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From the turn of the 20th century through the 1920s, Craftsman bungalows were among the most popular small houses in North America. Its emphasis on quality handcrafted furnishings for middle-class homes heavily influenced the early work of architect Frank Lloyd Wright. To fully appreciate the uniqueness of Craftsman doors, it helps to understand the history of the Craftsman style.

The style has its roots in mid-19th century Britain as a reaction to the Industrial Revolution. Practitioners eschewed the techniques of mass production and emphasized handcrafted goods. In the 1890s, a group of influential Bostonians imported the style into North America and formed the Society of Arts and Crafts. As stated in their credo, the Society’s mission was “to stimulate in workmen an appreciation of the dignity and value of good design; to counteract the popular… desire for over-ornamentation and specious originality.”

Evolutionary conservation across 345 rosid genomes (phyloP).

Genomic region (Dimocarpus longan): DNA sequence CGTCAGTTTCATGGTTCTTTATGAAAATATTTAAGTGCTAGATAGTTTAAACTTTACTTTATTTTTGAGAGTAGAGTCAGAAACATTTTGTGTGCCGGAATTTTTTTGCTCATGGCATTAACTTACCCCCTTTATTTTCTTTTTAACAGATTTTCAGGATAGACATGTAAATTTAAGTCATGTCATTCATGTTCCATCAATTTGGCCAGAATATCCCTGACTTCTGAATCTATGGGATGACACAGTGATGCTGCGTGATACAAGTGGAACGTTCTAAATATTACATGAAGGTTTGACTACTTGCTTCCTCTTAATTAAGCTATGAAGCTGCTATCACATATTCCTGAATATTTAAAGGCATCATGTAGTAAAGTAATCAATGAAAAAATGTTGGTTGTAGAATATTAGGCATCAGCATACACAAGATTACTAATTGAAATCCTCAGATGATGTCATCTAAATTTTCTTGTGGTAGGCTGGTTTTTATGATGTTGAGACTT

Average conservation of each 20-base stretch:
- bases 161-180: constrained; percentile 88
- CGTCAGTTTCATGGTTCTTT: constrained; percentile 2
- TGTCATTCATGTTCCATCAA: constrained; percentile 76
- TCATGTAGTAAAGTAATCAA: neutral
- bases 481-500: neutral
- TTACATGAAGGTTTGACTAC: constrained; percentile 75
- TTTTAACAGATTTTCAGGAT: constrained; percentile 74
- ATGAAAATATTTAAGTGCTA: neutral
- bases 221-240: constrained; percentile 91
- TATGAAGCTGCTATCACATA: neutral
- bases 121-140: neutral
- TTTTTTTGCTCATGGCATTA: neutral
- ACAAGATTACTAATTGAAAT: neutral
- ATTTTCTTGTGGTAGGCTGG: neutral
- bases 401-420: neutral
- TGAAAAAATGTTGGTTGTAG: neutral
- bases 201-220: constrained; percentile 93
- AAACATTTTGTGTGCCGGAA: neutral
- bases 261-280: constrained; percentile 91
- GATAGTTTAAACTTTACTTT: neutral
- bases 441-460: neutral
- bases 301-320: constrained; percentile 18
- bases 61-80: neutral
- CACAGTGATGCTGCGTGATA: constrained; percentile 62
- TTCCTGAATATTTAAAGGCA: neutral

Doors built in the Craftsman-style commonly feature glass panes in the upper third of the door. These are separated from the panelled portion below it by a thick piece of trim. On houses, common architectural designs include gabled roofs, overhanging eaves, exposed rafters and decorative brackets under the eaves, and handcrafted stone or woodwork throughout the structure.

For more information on having Craftsman or many other style doors installed in your home, speak to one of our representatives today.